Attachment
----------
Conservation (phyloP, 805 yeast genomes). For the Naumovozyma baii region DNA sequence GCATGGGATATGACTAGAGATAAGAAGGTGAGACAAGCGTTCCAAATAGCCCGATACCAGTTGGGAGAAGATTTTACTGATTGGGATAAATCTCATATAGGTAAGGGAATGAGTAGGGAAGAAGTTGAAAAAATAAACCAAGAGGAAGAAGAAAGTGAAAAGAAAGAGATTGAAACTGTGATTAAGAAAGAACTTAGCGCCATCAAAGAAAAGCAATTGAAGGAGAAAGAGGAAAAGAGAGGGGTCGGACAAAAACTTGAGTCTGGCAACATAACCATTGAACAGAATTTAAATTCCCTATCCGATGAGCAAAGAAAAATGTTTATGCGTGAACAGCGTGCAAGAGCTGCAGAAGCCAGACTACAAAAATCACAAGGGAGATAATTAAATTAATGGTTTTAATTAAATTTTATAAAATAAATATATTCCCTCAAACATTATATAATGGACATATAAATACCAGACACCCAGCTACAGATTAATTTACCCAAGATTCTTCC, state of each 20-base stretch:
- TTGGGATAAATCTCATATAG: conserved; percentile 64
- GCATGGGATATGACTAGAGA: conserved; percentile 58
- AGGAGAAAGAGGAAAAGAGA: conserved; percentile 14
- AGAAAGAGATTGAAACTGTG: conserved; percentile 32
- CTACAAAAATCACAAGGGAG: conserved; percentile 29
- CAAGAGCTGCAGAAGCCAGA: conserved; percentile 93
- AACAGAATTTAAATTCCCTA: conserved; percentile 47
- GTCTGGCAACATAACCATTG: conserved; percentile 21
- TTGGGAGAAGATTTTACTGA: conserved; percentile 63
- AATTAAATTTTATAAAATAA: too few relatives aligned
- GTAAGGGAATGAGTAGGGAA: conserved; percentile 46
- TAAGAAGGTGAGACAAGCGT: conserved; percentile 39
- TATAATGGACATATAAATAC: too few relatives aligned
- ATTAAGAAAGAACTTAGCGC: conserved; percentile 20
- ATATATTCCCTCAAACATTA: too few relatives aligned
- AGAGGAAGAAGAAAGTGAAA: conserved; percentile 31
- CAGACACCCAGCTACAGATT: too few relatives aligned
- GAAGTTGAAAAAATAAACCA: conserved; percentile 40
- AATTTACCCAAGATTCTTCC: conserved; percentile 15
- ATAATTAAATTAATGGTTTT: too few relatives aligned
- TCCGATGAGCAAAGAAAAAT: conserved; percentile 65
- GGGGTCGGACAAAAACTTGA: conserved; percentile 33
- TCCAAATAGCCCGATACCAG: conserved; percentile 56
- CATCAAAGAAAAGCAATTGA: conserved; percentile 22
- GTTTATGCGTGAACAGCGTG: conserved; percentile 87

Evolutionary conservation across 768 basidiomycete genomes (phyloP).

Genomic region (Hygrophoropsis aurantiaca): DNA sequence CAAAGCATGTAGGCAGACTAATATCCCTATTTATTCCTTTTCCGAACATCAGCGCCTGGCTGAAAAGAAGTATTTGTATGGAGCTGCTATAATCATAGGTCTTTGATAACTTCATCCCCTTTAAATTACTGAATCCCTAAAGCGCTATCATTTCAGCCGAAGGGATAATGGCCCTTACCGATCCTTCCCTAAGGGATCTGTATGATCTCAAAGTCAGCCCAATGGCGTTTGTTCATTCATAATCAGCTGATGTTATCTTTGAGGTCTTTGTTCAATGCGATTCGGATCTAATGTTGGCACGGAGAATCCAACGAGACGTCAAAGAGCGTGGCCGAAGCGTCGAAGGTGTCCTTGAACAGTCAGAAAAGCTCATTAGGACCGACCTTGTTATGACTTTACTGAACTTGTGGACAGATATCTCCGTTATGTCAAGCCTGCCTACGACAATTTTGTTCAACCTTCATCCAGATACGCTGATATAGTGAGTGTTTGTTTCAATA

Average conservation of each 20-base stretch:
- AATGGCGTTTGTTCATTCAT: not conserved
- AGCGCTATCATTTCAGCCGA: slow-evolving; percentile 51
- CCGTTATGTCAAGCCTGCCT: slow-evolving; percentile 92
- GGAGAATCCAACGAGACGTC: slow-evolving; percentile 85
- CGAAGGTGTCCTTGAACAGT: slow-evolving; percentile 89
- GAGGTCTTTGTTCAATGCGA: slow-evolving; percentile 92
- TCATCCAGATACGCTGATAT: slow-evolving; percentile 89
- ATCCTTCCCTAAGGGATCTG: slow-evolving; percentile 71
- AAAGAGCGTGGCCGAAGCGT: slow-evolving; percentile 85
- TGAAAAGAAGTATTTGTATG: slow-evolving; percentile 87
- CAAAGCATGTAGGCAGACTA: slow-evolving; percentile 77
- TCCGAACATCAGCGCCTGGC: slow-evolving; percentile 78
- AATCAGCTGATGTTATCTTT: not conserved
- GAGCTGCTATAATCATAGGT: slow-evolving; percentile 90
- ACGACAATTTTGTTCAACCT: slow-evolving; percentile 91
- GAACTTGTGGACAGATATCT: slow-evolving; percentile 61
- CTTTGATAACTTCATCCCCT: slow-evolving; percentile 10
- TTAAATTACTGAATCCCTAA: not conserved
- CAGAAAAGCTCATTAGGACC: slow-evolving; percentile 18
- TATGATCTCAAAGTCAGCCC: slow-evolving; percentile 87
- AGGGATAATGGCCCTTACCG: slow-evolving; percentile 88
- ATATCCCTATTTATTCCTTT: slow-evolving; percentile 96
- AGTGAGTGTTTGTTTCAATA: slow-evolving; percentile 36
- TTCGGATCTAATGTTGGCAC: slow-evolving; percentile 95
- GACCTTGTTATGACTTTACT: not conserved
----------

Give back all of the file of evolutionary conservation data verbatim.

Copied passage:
Conservation (phyloP, 805 yeast genomes). For the Naumovozyma baii region DNA sequence GCATGGGATATGACTAGAGATAAGAAGGTGAGACAAGCGTTCCAAATAGCCCGATACCAGTTGGGAGAAGATTTTACTGATTGGGATAAATCTCATATAGGTAAGGGAATGAGTAGGGAAGAAGTTGAAAAAATAAACCAAGAGGAAGAAGAAAGTGAAAAGAAAGAGATTGAAACTGTGATTAAGAAAGAACTTAGCGCCATCAAAGAAAAGCAATTGAAGGAGAAAGAGGAAAAGAGAGGGGTCGGACAAAAACTTGAGTCTGGCAACATAACCATTGAACAGAATTTAAATTCCCTATCCGATGAGCAAAGAAAAATGTTTATGCGTGAACAGCGTGCAAGAGCTGCAGAAGCCAGACTACAAAAATCACAAGGGAGATAATTAAATTAATGGTTTTAATTAAATTTTATAAAATAAATATATTCCCTCAAACATTATATAATGGACATATAAATACCAGACACCCAGCTACAGATTAATTTACCCAAGATTCTTCC, state of each 20-base stretch:
- TTGGGATAAATCTCATATAG: conserved; percentile 64
- GCATGGGATATGACTAGAGA: conserved; percentile 58
- AGGAGAAAGAGGAAAAGAGA: conserved; percentile 14
- AGAAAGAGATTGAAACTGTG: conserved; percentile 32
- CTACAAAAATCACAAGGGAG: conserved; percentile 29
- CAAGAGCTGCAGAAGCCAGA: conserved; percentile 93
- AACAGAATTTAAATTCCCTA: conserved; percentile 47
- GTCTGGCAACATAACCATTG: conserved; percentile 21
- TTGGGAGAAGATTTTACTGA: conserved; percentile 63
- AATTAAATTTTATAAAATAA: too few relatives aligned
- GTAAGGGAATGAGTAGGGAA: conserved; percentile 46
- TAAGAAGGTGAGACAAGCGT: conserved; percentile 39
- TATAATGGACATATAAATAC: too few relatives aligned
- ATTAAGAAAGAACTTAGCGC: conserved; percentile 20
- ATATATTCCCTCAAACATTA: too few relatives aligned
- AGAGGAAGAAGAAAGTGAAA: conserved; percentile 31
- CAGACACCCAGCTACAGATT: too few relatives aligned
- GAAGTTGAAAAAATAAACCA: conserved; percentile 40
- AATTTACCCAAGATTCTTCC: conserved; percentile 15
- ATAATTAAATTAATGGTTTT: too few relatives aligned
- TCCGATGAGCAAAGAAAAAT: conserved; percentile 65
- GGGGTCGGACAAAAACTTGA: conserved; percentile 33
- TCCAAATAGCCCGATACCAG: conserved; percentile 56
- CATCAAAGAAAAGCAATTGA: conserved; percentile 22
- GTTTATGCGTGAACAGCGTG: conserved; percentile 87

Evolutionary conservation across 768 basidiomycete genomes (phyloP).

Genomic region (Hygrophoropsis aurantiaca): DNA sequence CAAAGCATGTAGGCAGACTAATATCCCTATTTATTCCTTTTCCGAACATCAGCGCCTGGCTGAAAAGAAGTATTTGTATGGAGCTGCTATAATCATAGGTCTTTGATAACTTCATCCCCTTTAAATTACTGAATCCCTAAAGCGCTATCATTTCAGCCGAAGGGATAATGGCCCTTACCGATCCTTCCCTAAGGGATCTGTATGATCTCAAAGTCAGCCCAATGGCGTTTGTTCATTCATAATCAGCTGATGTTATCTTTGAGGTCTTTGTTCAATGCGATTCGGATCTAATGTTGGCACGGAGAATCCAACGAGACGTCAAAGAGCGTGGCCGAAGCGTCGAAGGTGTCCTTGAACAGTCAGAAAAGCTCATTAGGACCGACCTTGTTATGACTTTACTGAACTTGTGGACAGATATCTCCGTTATGTCAAGCCTGCCTACGACAATTTTGTTCAACCTTCATCCAGATACGCTGATATAGTGAGTGTTTGTTTCAATA

Average conservation of each 20-base stretch:
- AATGGCGTTTGTTCATTCAT: not conserved
- AGCGCTATCATTTCAGCCGA: slow-evolving; percentile 51
- CCGTTATGTCAAGCCTGCCT: slow-evolving; percentile 92
- GGAGAATCCAACGAGACGTC: slow-evolving; percentile 85
- CGAAGGTGTCCTTGAACAGT: slow-evolving; percentile 89
- GAGGTCTTTGTTCAATGCGA: slow-evolving; percentile 92
- TCATCCAGATACGCTGATAT: slow-evolving; percentile 89
- ATCCTTCCCTAAGGGATCTG: slow-evolving; percentile 71
- AAAGAGCGTGGCCGAAGCGT: slow-evolving; percentile 85
- TGAAAAGAAGTATTTGTATG: slow-evolving; percentile 87
- CAAAGCATGTAGGCAGACTA: slow-evolving; percentile 77
- TCCGAACATCAGCGCCTGGC: slow-evolving; percentile 78
- AATCAGCTGATGTTATCTTT: not conserved
- GAGCTGCTATAATCATAGGT: slow-evolving; percentile 90
- ACGACAATTTTGTTCAACCT: slow-evolving; percentile 91
- GAACTTGTGGACAGATATCT: slow-evolving; percentile 61
- CTTTGATAACTTCATCCCCT: slow-evolving; percentile 10
- TTAAATTACTGAATCCCTAA: not conserved
- CAGAAAAGCTCATTAGGACC: slow-evolving; percentile 18
- TATGATCTCAAAGTCAGCCC: slow-evolving; percentile 87
- AGGGATAATGGCCCTTACCG: slow-evolving; percentile 88
- ATATCCCTATTTATTCCTTT: slow-evolving; percentile 96
- AGTGAGTGTTTGTTTCAATA: slow-evolving; percentile 36
- TTCGGATCTAATGTTGGCAC: slow-evolving; percentile 95
- GACCTTGTTATGACTTTACT: not conserved